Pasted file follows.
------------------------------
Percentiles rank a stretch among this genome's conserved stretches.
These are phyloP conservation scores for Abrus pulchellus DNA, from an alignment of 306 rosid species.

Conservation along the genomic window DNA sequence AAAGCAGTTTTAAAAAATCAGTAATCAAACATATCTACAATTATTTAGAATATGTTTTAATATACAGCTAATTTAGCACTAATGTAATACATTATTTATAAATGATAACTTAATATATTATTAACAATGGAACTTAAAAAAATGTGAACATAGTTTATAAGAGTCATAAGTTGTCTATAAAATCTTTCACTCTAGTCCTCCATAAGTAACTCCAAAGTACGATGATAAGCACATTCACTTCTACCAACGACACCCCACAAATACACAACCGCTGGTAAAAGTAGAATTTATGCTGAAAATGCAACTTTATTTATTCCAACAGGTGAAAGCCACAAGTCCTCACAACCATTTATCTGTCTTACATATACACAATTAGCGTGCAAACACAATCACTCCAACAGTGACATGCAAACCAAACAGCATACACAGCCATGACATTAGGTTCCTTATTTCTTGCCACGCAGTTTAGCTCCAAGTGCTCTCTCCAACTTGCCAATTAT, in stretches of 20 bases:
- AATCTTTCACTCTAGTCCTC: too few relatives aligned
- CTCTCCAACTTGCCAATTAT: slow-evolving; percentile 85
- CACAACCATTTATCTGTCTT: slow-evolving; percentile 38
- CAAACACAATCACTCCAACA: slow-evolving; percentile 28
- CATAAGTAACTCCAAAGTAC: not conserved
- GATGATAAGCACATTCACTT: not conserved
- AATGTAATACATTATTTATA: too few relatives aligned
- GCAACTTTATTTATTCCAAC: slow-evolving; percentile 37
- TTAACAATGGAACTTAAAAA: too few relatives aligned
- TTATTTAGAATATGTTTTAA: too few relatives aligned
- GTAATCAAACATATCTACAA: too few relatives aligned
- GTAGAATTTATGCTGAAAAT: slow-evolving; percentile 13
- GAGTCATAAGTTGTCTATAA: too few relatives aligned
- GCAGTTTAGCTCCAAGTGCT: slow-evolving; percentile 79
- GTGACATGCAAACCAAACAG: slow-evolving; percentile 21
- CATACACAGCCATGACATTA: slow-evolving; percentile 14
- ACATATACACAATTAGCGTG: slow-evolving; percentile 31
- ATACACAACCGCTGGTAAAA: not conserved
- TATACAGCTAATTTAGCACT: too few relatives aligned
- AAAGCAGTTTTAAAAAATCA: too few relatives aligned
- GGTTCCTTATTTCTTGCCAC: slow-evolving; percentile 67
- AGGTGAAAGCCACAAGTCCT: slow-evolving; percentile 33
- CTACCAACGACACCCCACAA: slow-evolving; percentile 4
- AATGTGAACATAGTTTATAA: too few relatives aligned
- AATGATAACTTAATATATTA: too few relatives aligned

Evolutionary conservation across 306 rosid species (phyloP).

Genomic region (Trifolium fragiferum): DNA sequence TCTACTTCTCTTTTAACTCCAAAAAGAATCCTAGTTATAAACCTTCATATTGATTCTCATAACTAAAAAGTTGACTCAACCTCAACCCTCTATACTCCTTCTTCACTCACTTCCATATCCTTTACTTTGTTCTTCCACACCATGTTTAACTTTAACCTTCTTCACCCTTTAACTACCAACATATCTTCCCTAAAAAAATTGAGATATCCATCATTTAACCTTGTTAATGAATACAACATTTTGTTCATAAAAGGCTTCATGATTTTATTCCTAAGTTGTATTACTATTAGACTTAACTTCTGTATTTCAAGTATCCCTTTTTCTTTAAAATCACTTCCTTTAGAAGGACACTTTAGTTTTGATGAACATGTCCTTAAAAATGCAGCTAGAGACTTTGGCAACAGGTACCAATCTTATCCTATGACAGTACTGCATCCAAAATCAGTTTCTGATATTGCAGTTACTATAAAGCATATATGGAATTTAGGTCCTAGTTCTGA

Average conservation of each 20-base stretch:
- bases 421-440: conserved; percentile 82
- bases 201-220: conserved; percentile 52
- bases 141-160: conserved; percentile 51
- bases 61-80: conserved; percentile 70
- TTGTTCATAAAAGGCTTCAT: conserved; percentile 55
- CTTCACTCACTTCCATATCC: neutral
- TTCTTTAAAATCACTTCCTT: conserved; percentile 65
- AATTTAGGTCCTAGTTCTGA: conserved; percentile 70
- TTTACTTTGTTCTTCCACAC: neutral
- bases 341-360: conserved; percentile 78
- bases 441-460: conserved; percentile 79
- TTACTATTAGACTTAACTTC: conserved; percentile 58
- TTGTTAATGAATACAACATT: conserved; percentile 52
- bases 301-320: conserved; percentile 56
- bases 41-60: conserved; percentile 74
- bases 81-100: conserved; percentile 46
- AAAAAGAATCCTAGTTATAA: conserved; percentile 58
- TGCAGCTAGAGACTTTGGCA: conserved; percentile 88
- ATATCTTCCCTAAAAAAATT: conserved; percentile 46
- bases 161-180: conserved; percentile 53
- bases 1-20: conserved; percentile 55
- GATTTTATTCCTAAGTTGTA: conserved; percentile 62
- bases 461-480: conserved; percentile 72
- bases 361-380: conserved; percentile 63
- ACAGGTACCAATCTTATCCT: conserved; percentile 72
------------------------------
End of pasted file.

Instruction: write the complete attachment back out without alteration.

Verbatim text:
Percentiles rank a stretch among this genome's conserved stretches.
These are phyloP conservation scores for Abrus pulchellus DNA, from an alignment of 306 rosid species.

Conservation along the genomic window DNA sequence AAAGCAGTTTTAAAAAATCAGTAATCAAACATATCTACAATTATTTAGAATATGTTTTAATATACAGCTAATTTAGCACTAATGTAATACATTATTTATAAATGATAACTTAATATATTATTAACAATGGAACTTAAAAAAATGTGAACATAGTTTATAAGAGTCATAAGTTGTCTATAAAATCTTTCACTCTAGTCCTCCATAAGTAACTCCAAAGTACGATGATAAGCACATTCACTTCTACCAACGACACCCCACAAATACACAACCGCTGGTAAAAGTAGAATTTATGCTGAAAATGCAACTTTATTTATTCCAACAGGTGAAAGCCACAAGTCCTCACAACCATTTATCTGTCTTACATATACACAATTAGCGTGCAAACACAATCACTCCAACAGTGACATGCAAACCAAACAGCATACACAGCCATGACATTAGGTTCCTTATTTCTTGCCACGCAGTTTAGCTCCAAGTGCTCTCTCCAACTTGCCAATTAT, in stretches of 20 bases:
- AATCTTTCACTCTAGTCCTC: too few relatives aligned
- CTCTCCAACTTGCCAATTAT: slow-evolving; percentile 85
- CACAACCATTTATCTGTCTT: slow-evolving; percentile 38
- CAAACACAATCACTCCAACA: slow-evolving; percentile 28
- CATAAGTAACTCCAAAGTAC: not conserved
- GATGATAAGCACATTCACTT: not conserved
- AATGTAATACATTATTTATA: too few relatives aligned
- GCAACTTTATTTATTCCAAC: slow-evolving; percentile 37
- TTAACAATGGAACTTAAAAA: too few relatives aligned
- TTATTTAGAATATGTTTTAA: too few relatives aligned
- GTAATCAAACATATCTACAA: too few relatives aligned
- GTAGAATTTATGCTGAAAAT: slow-evolving; percentile 13
- GAGTCATAAGTTGTCTATAA: too few relatives aligned
- GCAGTTTAGCTCCAAGTGCT: slow-evolving; percentile 79
- GTGACATGCAAACCAAACAG: slow-evolving; percentile 21
- CATACACAGCCATGACATTA: slow-evolving; percentile 14
- ACATATACACAATTAGCGTG: slow-evolving; percentile 31
- ATACACAACCGCTGGTAAAA: not conserved
- TATACAGCTAATTTAGCACT: too few relatives aligned
- AAAGCAGTTTTAAAAAATCA: too few relatives aligned
- GGTTCCTTATTTCTTGCCAC: slow-evolving; percentile 67
- AGGTGAAAGCCACAAGTCCT: slow-evolving; percentile 33
- CTACCAACGACACCCCACAA: slow-evolving; percentile 4
- AATGTGAACATAGTTTATAA: too few relatives aligned
- AATGATAACTTAATATATTA: too few relatives aligned

Evolutionary conservation across 306 rosid species (phyloP).

Genomic region (Trifolium fragiferum): DNA sequence TCTACTTCTCTTTTAACTCCAAAAAGAATCCTAGTTATAAACCTTCATATTGATTCTCATAACTAAAAAGTTGACTCAACCTCAACCCTCTATACTCCTTCTTCACTCACTTCCATATCCTTTACTTTGTTCTTCCACACCATGTTTAACTTTAACCTTCTTCACCCTTTAACTACCAACATATCTTCCCTAAAAAAATTGAGATATCCATCATTTAACCTTGTTAATGAATACAACATTTTGTTCATAAAAGGCTTCATGATTTTATTCCTAAGTTGTATTACTATTAGACTTAACTTCTGTATTTCAAGTATCCCTTTTTCTTTAAAATCACTTCCTTTAGAAGGACACTTTAGTTTTGATGAACATGTCCTTAAAAATGCAGCTAGAGACTTTGGCAACAGGTACCAATCTTATCCTATGACAGTACTGCATCCAAAATCAGTTTCTGATATTGCAGTTACTATAAAGCATATATGGAATTTAGGTCCTAGTTCTGA

Average conservation of each 20-base stretch:
- bases 421-440: conserved; percentile 82
- bases 201-220: conserved; percentile 52
- bases 141-160: conserved; percentile 51
- bases 61-80: conserved; percentile 70
- TTGTTCATAAAAGGCTTCAT: conserved; percentile 55
- CTTCACTCACTTCCATATCC: neutral
- TTCTTTAAAATCACTTCCTT: conserved; percentile 65
- AATTTAGGTCCTAGTTCTGA: conserved; percentile 70
- TTTACTTTGTTCTTCCACAC: neutral
- bases 341-360: conserved; percentile 78
- bases 441-460: conserved; percentile 79
- TTACTATTAGACTTAACTTC: conserved; percentile 58
- TTGTTAATGAATACAACATT: conserved; percentile 52
- bases 301-320: conserved; percentile 56
- bases 41-60: conserved; percentile 74
- bases 81-100: conserved; percentile 46
- AAAAAGAATCCTAGTTATAA: conserved; percentile 58
- TGCAGCTAGAGACTTTGGCA: conserved; percentile 88
- ATATCTTCCCTAAAAAAATT: conserved; percentile 46
- bases 161-180: conserved; percentile 53
- bases 1-20: conserved; percentile 55
- GATTTTATTCCTAAGTTGTA: conserved; percentile 62
- bases 461-480: conserved; percentile 72
- bases 361-380: conserved; percentile 63
- ACAGGTACCAATCTTATCCT: conserved; percentile 72